It’s a relatively long book, but a very easy read.  Full of fascinating insights into the city – its politics, its people and its football – it’s a book that is a very welcome addition to the growing library of great English language books on Spanish football.

frying

 

‘Hijacking LaLiga: How Atlético Madrid Broke Barcelona and Real Madrid’s Duopoloy on Spanish Football’ by Euan McTear (2018)

When David Beckham signed for Real Madrid, the average English-speaking football fan  became exposed to a lot more coverage and commentary on Spanish football.   The addition of Beckham to the Galactico project made La Liga the hottest property in global football.   By the time Beckham left Leo Messi was on the rise, Spain would soon win Euro 2008, and Cristiano Ronaldo would arrive the following year.  The Messi and Ronaldo era, combined with Spanish dominance in international football, saw a continued rise in the interest of the English speaking world in Spanish football.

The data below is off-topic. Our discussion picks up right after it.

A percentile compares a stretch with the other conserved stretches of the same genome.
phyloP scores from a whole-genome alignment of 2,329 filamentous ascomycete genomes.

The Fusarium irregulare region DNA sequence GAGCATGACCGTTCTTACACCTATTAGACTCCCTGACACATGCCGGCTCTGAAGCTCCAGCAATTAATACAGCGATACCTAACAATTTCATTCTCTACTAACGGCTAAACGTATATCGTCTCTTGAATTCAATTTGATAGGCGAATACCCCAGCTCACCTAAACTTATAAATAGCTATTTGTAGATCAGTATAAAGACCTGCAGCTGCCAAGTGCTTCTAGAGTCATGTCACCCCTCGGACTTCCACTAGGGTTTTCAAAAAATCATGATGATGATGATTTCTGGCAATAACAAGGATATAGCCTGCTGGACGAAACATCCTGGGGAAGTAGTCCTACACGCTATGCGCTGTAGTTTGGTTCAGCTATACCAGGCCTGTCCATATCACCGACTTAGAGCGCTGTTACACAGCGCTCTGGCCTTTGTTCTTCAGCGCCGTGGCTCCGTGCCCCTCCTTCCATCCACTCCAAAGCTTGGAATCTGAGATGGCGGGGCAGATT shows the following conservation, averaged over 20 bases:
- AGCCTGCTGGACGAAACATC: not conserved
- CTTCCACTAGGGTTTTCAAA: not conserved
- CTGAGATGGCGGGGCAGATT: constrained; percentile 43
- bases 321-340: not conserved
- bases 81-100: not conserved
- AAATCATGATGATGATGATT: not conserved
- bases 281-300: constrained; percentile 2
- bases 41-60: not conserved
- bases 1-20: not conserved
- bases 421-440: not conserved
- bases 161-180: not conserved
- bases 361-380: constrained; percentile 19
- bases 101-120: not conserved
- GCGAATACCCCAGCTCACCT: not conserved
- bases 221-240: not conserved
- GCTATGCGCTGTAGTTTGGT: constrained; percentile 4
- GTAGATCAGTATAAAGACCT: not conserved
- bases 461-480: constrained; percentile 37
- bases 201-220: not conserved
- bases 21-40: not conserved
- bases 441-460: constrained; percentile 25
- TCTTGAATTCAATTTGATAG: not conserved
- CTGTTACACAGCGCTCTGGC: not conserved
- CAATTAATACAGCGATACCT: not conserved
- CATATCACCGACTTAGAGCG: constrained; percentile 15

Once consequence of this greater interest has been the proliferation of English language books on Spanish football.   A number of great English language books on Spanish football do predate the Beckham era – most notably for me, Barca by Jimmy Burns and Morbo by Phil Ball.  But the majority of such books in recent years focus especially on Barcelona and Real Madrid.

Euan McTear has wisely decided to look elsewhere in the fascinating landscape of Spanish football.  His first book, Eibar the Brave, was about tiny Eibar and this book, Hijacking LaLiga focuses on the rise of Atlético Madrid in recent years.

Hijacking LaLiga is a comprehensive look at the origins and modern history of Atlético who have achieved remarkable success under manager Diego Simeone.  McTear traces the history of the club, highlighting the key moments the enabled to club to survive and thrive through the 20th Century.  It’s a fascinating history but less politically charged that those of Barca and Real.   There is also really interesting details on the chaotic reign of Jesús Gil, the President who somehow seized ownership of the club away from the fans.